Buying a foreclosure or REO property in
What's an REO?
REO is short for Real Estate Owned. These are properties that have been foreclosed upon and are currently possessed by the bank or mortgage company. This is unlike real estate up for foreclosure auction. If you buy a property during a foreclosure sale, you must pay at least the loan balance plus any interest and other fees added during the foreclosure process. The buyer must also be willing to pay with cash in hand. Finally, you'll get the property completely as is. That possibly could consist of existing liens and even current residents that may require removal.
A REO, on the other hand, is a much cleaner and attractive transaction. The REO property did not find a buyer during foreclosure auction. The bank now owns it. The bank will see to the elimination of tax liens, evict occupants if needed and generally organize for the issuance of a title insurance policy to the buyer at closing. You should be aware that REOs may be exempt from typical disclosure requirements. In California, for example, banks are not required to give a Transfer Disclosure Statement, a document that ordinarily requires sellers to reveal any defects they are informed of.
Is an REO in Danville a bargain?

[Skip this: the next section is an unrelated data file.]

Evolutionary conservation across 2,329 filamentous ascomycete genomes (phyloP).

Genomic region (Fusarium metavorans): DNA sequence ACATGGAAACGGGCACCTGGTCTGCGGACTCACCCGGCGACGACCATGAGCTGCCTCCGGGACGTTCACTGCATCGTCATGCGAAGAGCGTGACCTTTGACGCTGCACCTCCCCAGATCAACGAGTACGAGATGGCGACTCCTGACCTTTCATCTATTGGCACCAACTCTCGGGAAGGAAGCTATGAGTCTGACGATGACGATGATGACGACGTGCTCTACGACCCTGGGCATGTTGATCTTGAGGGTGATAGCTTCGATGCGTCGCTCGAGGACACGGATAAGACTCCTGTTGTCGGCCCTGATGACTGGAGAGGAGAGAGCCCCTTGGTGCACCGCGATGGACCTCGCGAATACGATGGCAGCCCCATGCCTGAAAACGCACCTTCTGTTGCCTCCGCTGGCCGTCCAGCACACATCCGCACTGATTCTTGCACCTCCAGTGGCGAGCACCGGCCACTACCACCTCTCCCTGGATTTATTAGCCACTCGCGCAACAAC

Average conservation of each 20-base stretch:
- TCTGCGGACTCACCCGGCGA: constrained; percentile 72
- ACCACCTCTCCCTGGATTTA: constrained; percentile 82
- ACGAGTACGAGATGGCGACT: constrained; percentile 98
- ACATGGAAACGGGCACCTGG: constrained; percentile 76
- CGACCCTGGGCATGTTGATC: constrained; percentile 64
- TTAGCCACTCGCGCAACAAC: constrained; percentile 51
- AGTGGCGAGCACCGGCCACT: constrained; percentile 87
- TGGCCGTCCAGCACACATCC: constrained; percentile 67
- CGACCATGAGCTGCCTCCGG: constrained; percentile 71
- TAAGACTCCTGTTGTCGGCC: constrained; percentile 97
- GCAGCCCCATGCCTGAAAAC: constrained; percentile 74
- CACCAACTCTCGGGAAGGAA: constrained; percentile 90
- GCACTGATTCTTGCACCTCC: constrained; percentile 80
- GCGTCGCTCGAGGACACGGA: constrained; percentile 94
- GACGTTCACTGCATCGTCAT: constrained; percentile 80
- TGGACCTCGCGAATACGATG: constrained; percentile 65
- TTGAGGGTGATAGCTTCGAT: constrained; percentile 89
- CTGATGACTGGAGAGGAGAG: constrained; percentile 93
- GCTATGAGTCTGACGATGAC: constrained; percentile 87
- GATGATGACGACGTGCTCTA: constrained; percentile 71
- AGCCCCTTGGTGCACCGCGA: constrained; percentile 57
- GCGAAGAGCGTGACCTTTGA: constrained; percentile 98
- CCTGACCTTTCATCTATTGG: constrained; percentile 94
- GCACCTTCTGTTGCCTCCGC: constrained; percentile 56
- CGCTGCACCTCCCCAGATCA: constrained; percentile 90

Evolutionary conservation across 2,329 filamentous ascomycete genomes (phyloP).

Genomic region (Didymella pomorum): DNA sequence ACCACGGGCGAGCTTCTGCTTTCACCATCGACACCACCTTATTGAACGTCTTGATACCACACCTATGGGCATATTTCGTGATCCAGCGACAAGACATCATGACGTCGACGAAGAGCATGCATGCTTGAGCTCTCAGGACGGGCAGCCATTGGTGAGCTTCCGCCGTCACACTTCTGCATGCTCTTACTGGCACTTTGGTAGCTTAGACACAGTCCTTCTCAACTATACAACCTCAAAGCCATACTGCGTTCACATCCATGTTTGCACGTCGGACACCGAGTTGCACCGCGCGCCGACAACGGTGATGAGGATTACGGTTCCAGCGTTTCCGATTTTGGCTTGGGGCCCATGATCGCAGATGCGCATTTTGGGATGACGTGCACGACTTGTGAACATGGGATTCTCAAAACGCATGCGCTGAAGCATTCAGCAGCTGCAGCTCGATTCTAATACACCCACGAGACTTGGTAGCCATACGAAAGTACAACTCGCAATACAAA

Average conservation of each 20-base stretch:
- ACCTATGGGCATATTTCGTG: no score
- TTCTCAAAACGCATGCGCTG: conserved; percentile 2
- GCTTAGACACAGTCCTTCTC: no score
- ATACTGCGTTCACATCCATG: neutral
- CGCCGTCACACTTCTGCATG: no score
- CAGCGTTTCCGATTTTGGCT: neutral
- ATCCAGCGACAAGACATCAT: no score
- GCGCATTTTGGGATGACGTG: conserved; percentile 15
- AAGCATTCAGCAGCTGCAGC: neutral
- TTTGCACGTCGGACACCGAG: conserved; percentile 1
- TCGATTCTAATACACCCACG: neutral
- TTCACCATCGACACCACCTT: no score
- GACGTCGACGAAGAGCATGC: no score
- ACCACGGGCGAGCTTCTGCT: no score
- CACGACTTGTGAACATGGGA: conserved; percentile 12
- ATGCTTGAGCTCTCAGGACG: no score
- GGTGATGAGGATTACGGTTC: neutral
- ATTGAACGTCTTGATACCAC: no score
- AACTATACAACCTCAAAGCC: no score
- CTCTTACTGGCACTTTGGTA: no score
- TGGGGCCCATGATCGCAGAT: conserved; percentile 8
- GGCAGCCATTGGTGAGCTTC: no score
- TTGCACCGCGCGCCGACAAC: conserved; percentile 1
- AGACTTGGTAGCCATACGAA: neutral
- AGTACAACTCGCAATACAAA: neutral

It is sometimes presume that any REO must be a good buy and an possibility for easy money. This isn't always true. You have to be prudent about buying a REO if your intent is make a profit. While it's true that the bank is often anxious to sell it quickly, they are also strongly interested to get as much as they can for it. When considering the value of a REO, you need to look closely at comparable sales in the neighborhood and be sure to take into account the time and cost of any repairs or remodeling needed to prepare the house for resale. It is possible to find REOs with money-making potential, and many people do very well buying and selling foreclosures. Still there are also many REO's that are not good buys and may not be money makers.
Prepared to make an offer?
Most mortgage companies have a REO department that you'll work with when buying a REO property from them. Normally the REO department will use a listing agent to get their REO properties listed on the local MLS. Prior to making your offer, you'll want to contact either the listing agent or REO department at the bank and discover as much as you can about what they know regarding the condition of the property and what their process is for getting offers. Since banks almost always sell REO properties "as is", you may want to include an inspection contingency in your offer that gives you time to check for unknown damage and withdraw the offer if you find it.
As with making any offer on real estate, you'll make your offer more attractive if you can include documentation of your ability to pay, such as a pre-approval letter from a lender. Once you've made your offer, you can expect the bank to counter offer. From there it will be your choice whether to accept their counter, or offer a counter to the counter offer. Realize, you'll be working with a process that usually involves several people at the bank, and they don't work evenings or weekends. It's typical for the process of offers and counter offers to take days or even weeks.